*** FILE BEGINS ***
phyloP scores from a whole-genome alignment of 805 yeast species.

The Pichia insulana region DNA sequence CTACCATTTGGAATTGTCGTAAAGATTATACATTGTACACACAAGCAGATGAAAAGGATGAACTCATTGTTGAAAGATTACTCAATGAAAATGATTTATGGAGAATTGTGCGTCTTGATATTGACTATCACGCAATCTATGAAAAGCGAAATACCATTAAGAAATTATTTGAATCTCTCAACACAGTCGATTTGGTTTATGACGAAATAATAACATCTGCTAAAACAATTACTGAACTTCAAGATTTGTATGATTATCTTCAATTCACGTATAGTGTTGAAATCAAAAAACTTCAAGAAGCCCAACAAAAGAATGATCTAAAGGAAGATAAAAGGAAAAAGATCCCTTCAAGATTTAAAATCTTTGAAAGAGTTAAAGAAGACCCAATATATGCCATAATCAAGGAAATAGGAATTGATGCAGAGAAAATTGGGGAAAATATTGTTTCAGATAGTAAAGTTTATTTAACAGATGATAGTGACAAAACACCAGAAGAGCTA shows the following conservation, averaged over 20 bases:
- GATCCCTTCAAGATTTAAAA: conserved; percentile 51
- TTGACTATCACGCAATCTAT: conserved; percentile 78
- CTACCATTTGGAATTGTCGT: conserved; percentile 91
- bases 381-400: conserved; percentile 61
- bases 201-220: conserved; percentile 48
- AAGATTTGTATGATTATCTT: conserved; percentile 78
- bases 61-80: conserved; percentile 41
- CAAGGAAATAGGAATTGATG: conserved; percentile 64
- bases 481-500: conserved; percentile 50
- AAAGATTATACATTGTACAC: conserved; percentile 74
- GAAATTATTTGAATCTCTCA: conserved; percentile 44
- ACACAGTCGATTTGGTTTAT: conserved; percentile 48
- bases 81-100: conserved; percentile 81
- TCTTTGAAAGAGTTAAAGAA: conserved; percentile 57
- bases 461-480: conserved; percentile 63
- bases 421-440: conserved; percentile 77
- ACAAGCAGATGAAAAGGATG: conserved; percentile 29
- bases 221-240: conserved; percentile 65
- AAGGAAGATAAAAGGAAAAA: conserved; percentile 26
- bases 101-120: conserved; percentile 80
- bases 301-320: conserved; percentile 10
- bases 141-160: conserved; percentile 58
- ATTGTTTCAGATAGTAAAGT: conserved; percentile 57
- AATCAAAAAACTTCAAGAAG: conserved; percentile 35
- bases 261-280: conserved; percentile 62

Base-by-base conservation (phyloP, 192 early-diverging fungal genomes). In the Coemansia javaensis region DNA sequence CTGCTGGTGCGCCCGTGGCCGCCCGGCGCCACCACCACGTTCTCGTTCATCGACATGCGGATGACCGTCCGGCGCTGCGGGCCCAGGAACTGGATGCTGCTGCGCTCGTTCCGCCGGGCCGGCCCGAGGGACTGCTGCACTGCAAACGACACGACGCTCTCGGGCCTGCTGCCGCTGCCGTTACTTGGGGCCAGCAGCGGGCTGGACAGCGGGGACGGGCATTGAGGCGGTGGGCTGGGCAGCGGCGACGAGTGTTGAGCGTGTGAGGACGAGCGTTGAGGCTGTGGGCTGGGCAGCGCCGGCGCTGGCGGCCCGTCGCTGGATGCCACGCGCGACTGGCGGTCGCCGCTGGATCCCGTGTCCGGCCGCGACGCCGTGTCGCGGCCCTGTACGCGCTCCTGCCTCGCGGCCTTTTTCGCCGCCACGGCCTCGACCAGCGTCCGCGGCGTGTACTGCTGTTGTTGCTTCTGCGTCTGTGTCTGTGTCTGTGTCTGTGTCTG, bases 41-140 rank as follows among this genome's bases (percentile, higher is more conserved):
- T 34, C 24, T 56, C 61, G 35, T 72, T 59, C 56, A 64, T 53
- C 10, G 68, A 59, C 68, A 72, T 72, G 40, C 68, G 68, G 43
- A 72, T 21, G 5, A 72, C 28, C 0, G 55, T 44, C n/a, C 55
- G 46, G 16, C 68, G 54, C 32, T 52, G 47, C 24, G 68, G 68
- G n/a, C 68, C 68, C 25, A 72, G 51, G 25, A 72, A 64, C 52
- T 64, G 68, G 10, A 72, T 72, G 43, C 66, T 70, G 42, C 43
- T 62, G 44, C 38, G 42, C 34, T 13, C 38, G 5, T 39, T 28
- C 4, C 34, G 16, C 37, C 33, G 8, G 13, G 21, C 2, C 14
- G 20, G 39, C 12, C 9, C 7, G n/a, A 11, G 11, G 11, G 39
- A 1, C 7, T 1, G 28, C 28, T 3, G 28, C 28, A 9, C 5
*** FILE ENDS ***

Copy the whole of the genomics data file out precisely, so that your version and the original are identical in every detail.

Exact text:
phyloP scores from a whole-genome alignment of 805 yeast species.

The Pichia insulana region DNA sequence CTACCATTTGGAATTGTCGTAAAGATTATACATTGTACACACAAGCAGATGAAAAGGATGAACTCATTGTTGAAAGATTACTCAATGAAAATGATTTATGGAGAATTGTGCGTCTTGATATTGACTATCACGCAATCTATGAAAAGCGAAATACCATTAAGAAATTATTTGAATCTCTCAACACAGTCGATTTGGTTTATGACGAAATAATAACATCTGCTAAAACAATTACTGAACTTCAAGATTTGTATGATTATCTTCAATTCACGTATAGTGTTGAAATCAAAAAACTTCAAGAAGCCCAACAAAAGAATGATCTAAAGGAAGATAAAAGGAAAAAGATCCCTTCAAGATTTAAAATCTTTGAAAGAGTTAAAGAAGACCCAATATATGCCATAATCAAGGAAATAGGAATTGATGCAGAGAAAATTGGGGAAAATATTGTTTCAGATAGTAAAGTTTATTTAACAGATGATAGTGACAAAACACCAGAAGAGCTA shows the following conservation, averaged over 20 bases:
- GATCCCTTCAAGATTTAAAA: conserved; percentile 51
- TTGACTATCACGCAATCTAT: conserved; percentile 78
- CTACCATTTGGAATTGTCGT: conserved; percentile 91
- bases 381-400: conserved; percentile 61
- bases 201-220: conserved; percentile 48
- AAGATTTGTATGATTATCTT: conserved; percentile 78
- bases 61-80: conserved; percentile 41
- CAAGGAAATAGGAATTGATG: conserved; percentile 64
- bases 481-500: conserved; percentile 50
- AAAGATTATACATTGTACAC: conserved; percentile 74
- GAAATTATTTGAATCTCTCA: conserved; percentile 44
- ACACAGTCGATTTGGTTTAT: conserved; percentile 48
- bases 81-100: conserved; percentile 81
- TCTTTGAAAGAGTTAAAGAA: conserved; percentile 57
- bases 461-480: conserved; percentile 63
- bases 421-440: conserved; percentile 77
- ACAAGCAGATGAAAAGGATG: conserved; percentile 29
- bases 221-240: conserved; percentile 65
- AAGGAAGATAAAAGGAAAAA: conserved; percentile 26
- bases 101-120: conserved; percentile 80
- bases 301-320: conserved; percentile 10
- bases 141-160: conserved; percentile 58
- ATTGTTTCAGATAGTAAAGT: conserved; percentile 57
- AATCAAAAAACTTCAAGAAG: conserved; percentile 35
- bases 261-280: conserved; percentile 62

Base-by-base conservation (phyloP, 192 early-diverging fungal genomes). In the Coemansia javaensis region DNA sequence CTGCTGGTGCGCCCGTGGCCGCCCGGCGCCACCACCACGTTCTCGTTCATCGACATGCGGATGACCGTCCGGCGCTGCGGGCCCAGGAACTGGATGCTGCTGCGCTCGTTCCGCCGGGCCGGCCCGAGGGACTGCTGCACTGCAAACGACACGACGCTCTCGGGCCTGCTGCCGCTGCCGTTACTTGGGGCCAGCAGCGGGCTGGACAGCGGGGACGGGCATTGAGGCGGTGGGCTGGGCAGCGGCGACGAGTGTTGAGCGTGTGAGGACGAGCGTTGAGGCTGTGGGCTGGGCAGCGCCGGCGCTGGCGGCCCGTCGCTGGATGCCACGCGCGACTGGCGGTCGCCGCTGGATCCCGTGTCCGGCCGCGACGCCGTGTCGCGGCCCTGTACGCGCTCCTGCCTCGCGGCCTTTTTCGCCGCCACGGCCTCGACCAGCGTCCGCGGCGTGTACTGCTGTTGTTGCTTCTGCGTCTGTGTCTGTGTCTGTGTCTGTGTCTG, bases 41-140 rank as follows among this genome's bases (percentile, higher is more conserved):
- T 34, C 24, T 56, C 61, G 35, T 72, T 59, C 56, A 64, T 53
- C 10, G 68, A 59, C 68, A 72, T 72, G 40, C 68, G 68, G 43
- A 72, T 21, G 5, A 72, C 28, C 0, G 55, T 44, C n/a, C 55
- G 46, G 16, C 68, G 54, C 32, T 52, G 47, C 24, G 68, G 68
- G n/a, C 68, C 68, C 25, A 72, G 51, G 25, A 72, A 64, C 52
- T 64, G 68, G 10, A 72, T 72, G 43, C 66, T 70, G 42, C 43
- T 62, G 44, C 38, G 42, C 34, T 13, C 38, G 5, T 39, T 28
- C 4, C 34, G 16, C 37, C 33, G 8, G 13, G 21, C 2, C 14
- G 20, G 39, C 12, C 9, C 7, G n/a, A 11, G 11, G 11, G 39
- A 1, C 7, T 1, G 28, C 28, T 3, G 28, C 28, A 9, C 5